Schlumberger compared to peers and industry
Schlumberger (SLB), the largest OFS (oilfield services and equipment) provider by market capitalization, had a fair run in the Market in 2016. On May 26, 2016, SLB was trading at $78.13. This was ~13% higher than its price at the beginning of this year.
The VanEck Vectors Oil Services ETF (OIH), which tracks 25 OFS companies, has risen 6% since January 1, 2016. Precision Drilling (PDS), SLB’s smaller market cap peer, has risen 15% during the same period. The price of crude oil has recovered 34% year-to-date.
What does Schlumberger’s share price movement tell us?
Since June 2015, Schlumberger’s share price has trended downward. SLB’s revenues in the past four quarters have persistently stayed weak. Its net income improved in fiscal 1Q16 over the previous quarter after falling significantly in the three quarters before that. Since the third week of January, when SLB’s price reached its one-year low, it has recovered 28%. SLB is 0.6% of the SPDR S&P 500 ETF (SPY).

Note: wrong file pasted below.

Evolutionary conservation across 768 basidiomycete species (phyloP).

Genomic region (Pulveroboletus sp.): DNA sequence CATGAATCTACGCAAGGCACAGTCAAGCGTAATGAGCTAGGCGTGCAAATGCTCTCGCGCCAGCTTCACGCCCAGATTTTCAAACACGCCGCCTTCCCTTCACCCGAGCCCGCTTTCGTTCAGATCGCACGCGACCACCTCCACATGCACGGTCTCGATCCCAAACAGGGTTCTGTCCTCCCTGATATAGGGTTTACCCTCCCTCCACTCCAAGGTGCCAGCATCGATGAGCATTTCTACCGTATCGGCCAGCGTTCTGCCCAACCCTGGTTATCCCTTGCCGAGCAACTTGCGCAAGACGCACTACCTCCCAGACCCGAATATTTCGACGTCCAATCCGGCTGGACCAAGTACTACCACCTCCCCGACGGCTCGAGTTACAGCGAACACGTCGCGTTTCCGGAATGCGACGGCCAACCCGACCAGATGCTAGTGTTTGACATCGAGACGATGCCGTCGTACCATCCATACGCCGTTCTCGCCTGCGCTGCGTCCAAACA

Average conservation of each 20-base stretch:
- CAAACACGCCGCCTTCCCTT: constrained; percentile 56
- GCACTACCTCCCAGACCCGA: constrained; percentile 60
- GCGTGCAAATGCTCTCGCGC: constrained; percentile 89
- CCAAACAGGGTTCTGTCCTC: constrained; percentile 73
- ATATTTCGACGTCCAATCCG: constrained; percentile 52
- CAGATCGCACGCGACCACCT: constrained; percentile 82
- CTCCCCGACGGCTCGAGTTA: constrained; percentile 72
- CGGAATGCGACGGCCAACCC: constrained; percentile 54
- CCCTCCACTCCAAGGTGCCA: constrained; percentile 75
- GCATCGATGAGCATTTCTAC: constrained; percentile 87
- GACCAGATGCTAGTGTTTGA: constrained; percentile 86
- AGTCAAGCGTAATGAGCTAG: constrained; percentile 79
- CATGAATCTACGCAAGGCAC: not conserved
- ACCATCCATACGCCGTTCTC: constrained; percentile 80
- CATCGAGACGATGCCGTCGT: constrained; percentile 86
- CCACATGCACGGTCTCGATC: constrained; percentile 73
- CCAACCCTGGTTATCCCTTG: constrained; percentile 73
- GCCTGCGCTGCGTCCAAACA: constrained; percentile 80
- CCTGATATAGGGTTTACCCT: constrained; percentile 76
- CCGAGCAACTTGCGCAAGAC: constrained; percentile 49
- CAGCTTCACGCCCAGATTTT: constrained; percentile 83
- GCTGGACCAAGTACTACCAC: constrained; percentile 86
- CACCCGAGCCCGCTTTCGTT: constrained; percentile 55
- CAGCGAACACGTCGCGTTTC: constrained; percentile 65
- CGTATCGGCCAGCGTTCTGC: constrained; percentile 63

Schlumberger’s moving averages
On May 26, 2016, Schlumberger’s share price was at a 3.5% premium to its 50-day moving average (or DMA). It was trading 5.8% above its 200-DMA.
Moving averages show a smoother trend following the stock’s price movement. A 50-DMA is a short-term moving average, while a 200-DMA shows a long-term trend. SLB’s short-run moving average, which largely stayed below its long-run moving average in the past one year, crossed over it in the second week of May. SLB’s share price went above its short-run and long-run moving averages in the third week of May. This indicates that SLB’s share price is showing bullish momentum.
In this series, we’ll see why returns from Schlumberger’s share price have been steady. We’ll also look at its top-line and bottom-line growth, balance sheet, free cash flow, dividends, and valuation multiples. Let’s start by seeing what the company’s management is saying.